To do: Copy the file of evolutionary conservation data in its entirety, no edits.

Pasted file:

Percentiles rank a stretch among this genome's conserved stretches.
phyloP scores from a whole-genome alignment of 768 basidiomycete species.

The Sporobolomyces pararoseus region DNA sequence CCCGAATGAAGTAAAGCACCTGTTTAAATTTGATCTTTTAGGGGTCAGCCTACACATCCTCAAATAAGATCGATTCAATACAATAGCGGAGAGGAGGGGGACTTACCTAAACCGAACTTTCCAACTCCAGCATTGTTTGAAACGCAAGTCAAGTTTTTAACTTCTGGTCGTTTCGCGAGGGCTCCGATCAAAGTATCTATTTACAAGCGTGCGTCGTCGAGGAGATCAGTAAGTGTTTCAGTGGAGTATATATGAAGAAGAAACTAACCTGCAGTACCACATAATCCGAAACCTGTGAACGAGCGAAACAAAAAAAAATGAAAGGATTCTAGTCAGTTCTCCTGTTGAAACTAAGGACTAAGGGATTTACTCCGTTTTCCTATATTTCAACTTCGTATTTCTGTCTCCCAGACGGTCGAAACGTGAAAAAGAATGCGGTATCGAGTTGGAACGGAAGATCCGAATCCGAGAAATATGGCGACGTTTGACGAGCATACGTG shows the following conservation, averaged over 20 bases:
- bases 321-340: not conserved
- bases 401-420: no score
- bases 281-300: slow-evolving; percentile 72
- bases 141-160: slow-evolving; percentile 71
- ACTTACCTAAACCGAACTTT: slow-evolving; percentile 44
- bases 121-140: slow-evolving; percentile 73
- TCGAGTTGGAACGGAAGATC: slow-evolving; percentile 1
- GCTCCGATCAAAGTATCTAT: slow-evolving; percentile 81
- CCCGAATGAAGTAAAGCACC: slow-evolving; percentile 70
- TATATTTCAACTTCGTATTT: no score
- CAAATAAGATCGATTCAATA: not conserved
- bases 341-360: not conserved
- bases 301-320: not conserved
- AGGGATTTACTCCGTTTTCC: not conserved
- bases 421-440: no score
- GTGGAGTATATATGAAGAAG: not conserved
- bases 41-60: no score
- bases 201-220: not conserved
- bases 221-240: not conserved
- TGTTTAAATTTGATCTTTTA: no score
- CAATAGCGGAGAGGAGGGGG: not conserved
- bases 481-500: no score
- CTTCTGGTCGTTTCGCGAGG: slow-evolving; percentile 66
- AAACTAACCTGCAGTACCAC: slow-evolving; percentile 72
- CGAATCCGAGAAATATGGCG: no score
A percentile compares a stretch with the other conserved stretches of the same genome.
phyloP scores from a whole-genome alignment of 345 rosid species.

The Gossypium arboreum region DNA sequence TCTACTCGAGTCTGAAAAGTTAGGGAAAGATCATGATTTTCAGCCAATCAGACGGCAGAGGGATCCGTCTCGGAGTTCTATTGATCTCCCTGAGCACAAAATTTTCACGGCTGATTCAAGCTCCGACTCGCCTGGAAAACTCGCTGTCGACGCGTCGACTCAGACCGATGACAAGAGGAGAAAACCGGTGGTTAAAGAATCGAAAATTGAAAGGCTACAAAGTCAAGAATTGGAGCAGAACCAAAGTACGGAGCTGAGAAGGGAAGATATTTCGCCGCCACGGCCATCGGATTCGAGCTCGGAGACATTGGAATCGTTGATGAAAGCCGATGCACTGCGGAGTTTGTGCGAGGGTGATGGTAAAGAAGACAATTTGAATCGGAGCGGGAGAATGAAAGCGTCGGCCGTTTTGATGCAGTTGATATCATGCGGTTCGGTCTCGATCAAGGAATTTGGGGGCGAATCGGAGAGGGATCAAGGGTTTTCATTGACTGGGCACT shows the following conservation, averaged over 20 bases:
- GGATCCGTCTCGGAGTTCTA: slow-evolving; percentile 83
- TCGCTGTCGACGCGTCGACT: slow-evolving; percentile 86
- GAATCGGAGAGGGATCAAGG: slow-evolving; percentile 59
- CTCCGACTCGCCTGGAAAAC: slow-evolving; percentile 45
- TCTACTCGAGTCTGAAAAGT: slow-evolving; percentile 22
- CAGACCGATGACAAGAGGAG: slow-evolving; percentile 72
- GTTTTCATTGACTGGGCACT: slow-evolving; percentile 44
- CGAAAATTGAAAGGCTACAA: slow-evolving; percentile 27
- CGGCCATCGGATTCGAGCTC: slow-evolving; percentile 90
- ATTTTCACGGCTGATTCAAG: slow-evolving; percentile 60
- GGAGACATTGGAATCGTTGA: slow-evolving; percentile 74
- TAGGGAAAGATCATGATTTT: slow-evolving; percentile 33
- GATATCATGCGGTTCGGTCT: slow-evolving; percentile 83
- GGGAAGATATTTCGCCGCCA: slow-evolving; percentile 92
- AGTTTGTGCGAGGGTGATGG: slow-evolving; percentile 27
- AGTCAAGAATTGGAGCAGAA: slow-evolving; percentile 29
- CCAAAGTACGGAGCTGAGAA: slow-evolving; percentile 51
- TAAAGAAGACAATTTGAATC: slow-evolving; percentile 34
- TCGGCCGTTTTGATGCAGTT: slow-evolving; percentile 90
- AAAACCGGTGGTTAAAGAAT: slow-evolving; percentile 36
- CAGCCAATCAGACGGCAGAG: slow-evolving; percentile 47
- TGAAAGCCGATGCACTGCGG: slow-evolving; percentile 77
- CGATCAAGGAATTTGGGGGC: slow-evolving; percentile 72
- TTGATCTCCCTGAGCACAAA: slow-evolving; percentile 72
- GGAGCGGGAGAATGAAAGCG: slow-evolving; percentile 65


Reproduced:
Percentiles rank a stretch among this genome's conserved stretches.
phyloP scores from a whole-genome alignment of 768 basidiomycete species.

The Sporobolomyces pararoseus region DNA sequence CCCGAATGAAGTAAAGCACCTGTTTAAATTTGATCTTTTAGGGGTCAGCCTACACATCCTCAAATAAGATCGATTCAATACAATAGCGGAGAGGAGGGGGACTTACCTAAACCGAACTTTCCAACTCCAGCATTGTTTGAAACGCAAGTCAAGTTTTTAACTTCTGGTCGTTTCGCGAGGGCTCCGATCAAAGTATCTATTTACAAGCGTGCGTCGTCGAGGAGATCAGTAAGTGTTTCAGTGGAGTATATATGAAGAAGAAACTAACCTGCAGTACCACATAATCCGAAACCTGTGAACGAGCGAAACAAAAAAAAATGAAAGGATTCTAGTCAGTTCTCCTGTTGAAACTAAGGACTAAGGGATTTACTCCGTTTTCCTATATTTCAACTTCGTATTTCTGTCTCCCAGACGGTCGAAACGTGAAAAAGAATGCGGTATCGAGTTGGAACGGAAGATCCGAATCCGAGAAATATGGCGACGTTTGACGAGCATACGTG shows the following conservation, averaged over 20 bases:
- bases 321-340: not conserved
- bases 401-420: no score
- bases 281-300: slow-evolving; percentile 72
- bases 141-160: slow-evolving; percentile 71
- ACTTACCTAAACCGAACTTT: slow-evolving; percentile 44
- bases 121-140: slow-evolving; percentile 73
- TCGAGTTGGAACGGAAGATC: slow-evolving; percentile 1
- GCTCCGATCAAAGTATCTAT: slow-evolving; percentile 81
- CCCGAATGAAGTAAAGCACC: slow-evolving; percentile 70
- TATATTTCAACTTCGTATTT: no score
- CAAATAAGATCGATTCAATA: not conserved
- bases 341-360: not conserved
- bases 301-320: not conserved
- AGGGATTTACTCCGTTTTCC: not conserved
- bases 421-440: no score
- GTGGAGTATATATGAAGAAG: not conserved
- bases 41-60: no score
- bases 201-220: not conserved
- bases 221-240: not conserved
- TGTTTAAATTTGATCTTTTA: no score
- CAATAGCGGAGAGGAGGGGG: not conserved
- bases 481-500: no score
- CTTCTGGTCGTTTCGCGAGG: slow-evolving; percentile 66
- AAACTAACCTGCAGTACCAC: slow-evolving; percentile 72
- CGAATCCGAGAAATATGGCG: no score
A percentile compares a stretch with the other conserved stretches of the same genome.
phyloP scores from a whole-genome alignment of 345 rosid species.

The Gossypium arboreum region DNA sequence TCTACTCGAGTCTGAAAAGTTAGGGAAAGATCATGATTTTCAGCCAATCAGACGGCAGAGGGATCCGTCTCGGAGTTCTATTGATCTCCCTGAGCACAAAATTTTCACGGCTGATTCAAGCTCCGACTCGCCTGGAAAACTCGCTGTCGACGCGTCGACTCAGACCGATGACAAGAGGAGAAAACCGGTGGTTAAAGAATCGAAAATTGAAAGGCTACAAAGTCAAGAATTGGAGCAGAACCAAAGTACGGAGCTGAGAAGGGAAGATATTTCGCCGCCACGGCCATCGGATTCGAGCTCGGAGACATTGGAATCGTTGATGAAAGCCGATGCACTGCGGAGTTTGTGCGAGGGTGATGGTAAAGAAGACAATTTGAATCGGAGCGGGAGAATGAAAGCGTCGGCCGTTTTGATGCAGTTGATATCATGCGGTTCGGTCTCGATCAAGGAATTTGGGGGCGAATCGGAGAGGGATCAAGGGTTTTCATTGACTGGGCACT shows the following conservation, averaged over 20 bases:
- GGATCCGTCTCGGAGTTCTA: slow-evolving; percentile 83
- TCGCTGTCGACGCGTCGACT: slow-evolving; percentile 86
- GAATCGGAGAGGGATCAAGG: slow-evolving; percentile 59
- CTCCGACTCGCCTGGAAAAC: slow-evolving; percentile 45
- TCTACTCGAGTCTGAAAAGT: slow-evolving; percentile 22
- CAGACCGATGACAAGAGGAG: slow-evolving; percentile 72
- GTTTTCATTGACTGGGCACT: slow-evolving; percentile 44
- CGAAAATTGAAAGGCTACAA: slow-evolving; percentile 27
- CGGCCATCGGATTCGAGCTC: slow-evolving; percentile 90
- ATTTTCACGGCTGATTCAAG: slow-evolving; percentile 60
- GGAGACATTGGAATCGTTGA: slow-evolving; percentile 74
- TAGGGAAAGATCATGATTTT: slow-evolving; percentile 33
- GATATCATGCGGTTCGGTCT: slow-evolving; percentile 83
- GGGAAGATATTTCGCCGCCA: slow-evolving; percentile 92
- AGTTTGTGCGAGGGTGATGG: slow-evolving; percentile 27
- AGTCAAGAATTGGAGCAGAA: slow-evolving; percentile 29
- CCAAAGTACGGAGCTGAGAA: slow-evolving; percentile 51
- TAAAGAAGACAATTTGAATC: slow-evolving; percentile 34
- TCGGCCGTTTTGATGCAGTT: slow-evolving; percentile 90
- AAAACCGGTGGTTAAAGAAT: slow-evolving; percentile 36
- CAGCCAATCAGACGGCAGAG: slow-evolving; percentile 47
- TGAAAGCCGATGCACTGCGG: slow-evolving; percentile 77
- CGATCAAGGAATTTGGGGGC: slow-evolving; percentile 72
- TTGATCTCCCTGAGCACAAA: slow-evolving; percentile 72
- GGAGCGGGAGAATGAAAGCG: slow-evolving; percentile 65